And it was a job a chap did on his own.
Yes he had squires and fellow Knights but when he was strapped into his armour and rode off, it was him against another Knight. He prayed quite a lot.
Most Knights in the field were 'second sons'. Their older bros were mostly full-time farmers who had inherited Dad's place and the rules of Primogeniture were there to keep the land-holding in one piece. So second sons were given a horse and a sword and told to bugger off.
His training was cumbersome and short - like his chances - unless he found a skilled 'Master' to teach him the ropes.
Today it is far and away more difficult.
The Knight was worth at least a hundred foot-soldiers. Today's Knights have more power to wield than an entire army of yore.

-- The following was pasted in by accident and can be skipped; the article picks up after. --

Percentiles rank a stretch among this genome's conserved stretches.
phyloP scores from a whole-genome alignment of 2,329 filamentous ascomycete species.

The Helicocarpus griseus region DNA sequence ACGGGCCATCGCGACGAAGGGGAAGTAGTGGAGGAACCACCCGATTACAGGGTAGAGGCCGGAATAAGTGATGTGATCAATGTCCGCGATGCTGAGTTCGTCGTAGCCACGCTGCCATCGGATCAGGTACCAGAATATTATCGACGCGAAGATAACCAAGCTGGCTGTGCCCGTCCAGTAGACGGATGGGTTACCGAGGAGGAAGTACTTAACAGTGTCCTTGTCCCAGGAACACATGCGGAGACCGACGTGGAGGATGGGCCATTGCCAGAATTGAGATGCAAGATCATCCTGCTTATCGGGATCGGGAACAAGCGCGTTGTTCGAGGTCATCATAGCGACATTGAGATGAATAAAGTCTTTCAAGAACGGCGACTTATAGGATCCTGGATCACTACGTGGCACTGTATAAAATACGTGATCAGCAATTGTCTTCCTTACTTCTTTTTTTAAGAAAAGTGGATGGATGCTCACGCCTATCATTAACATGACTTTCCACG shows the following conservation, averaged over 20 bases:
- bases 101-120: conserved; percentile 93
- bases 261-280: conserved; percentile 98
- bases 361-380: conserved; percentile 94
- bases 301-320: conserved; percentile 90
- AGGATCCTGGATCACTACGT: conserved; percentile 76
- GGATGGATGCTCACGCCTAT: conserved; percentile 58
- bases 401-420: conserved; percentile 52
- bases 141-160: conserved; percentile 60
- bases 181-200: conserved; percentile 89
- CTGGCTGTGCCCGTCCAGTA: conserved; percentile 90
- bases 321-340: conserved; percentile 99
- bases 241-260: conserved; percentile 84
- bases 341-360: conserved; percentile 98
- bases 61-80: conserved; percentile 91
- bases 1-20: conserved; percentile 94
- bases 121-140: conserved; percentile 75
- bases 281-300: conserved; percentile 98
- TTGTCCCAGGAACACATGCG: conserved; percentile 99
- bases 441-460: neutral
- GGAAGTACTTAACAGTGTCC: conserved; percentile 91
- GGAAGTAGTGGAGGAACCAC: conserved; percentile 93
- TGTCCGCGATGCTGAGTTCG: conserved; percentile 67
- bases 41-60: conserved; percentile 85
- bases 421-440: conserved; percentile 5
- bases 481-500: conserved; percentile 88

And to have his steed strapped to his arse and go into battle takes a far longer time and far more training.
Many fine men do not make it.
He first has to learn the 'horse' and how to handle it. He will start on a donkey. Then he will get a spirited pony; then a horse. Only when he can actually steer it will he be taught to fight on it. He will practice until he stops falling off.
|The Tavern Restaurant is always busy before battle.|
So, fill up and let us pick up today's efforts at the point where he has all the early part under his helmet and is given a War Horse.
God Bless our young men.
Get it right and they might become a King one day.
Just do not sin as I did.
Pax: for some as earns it.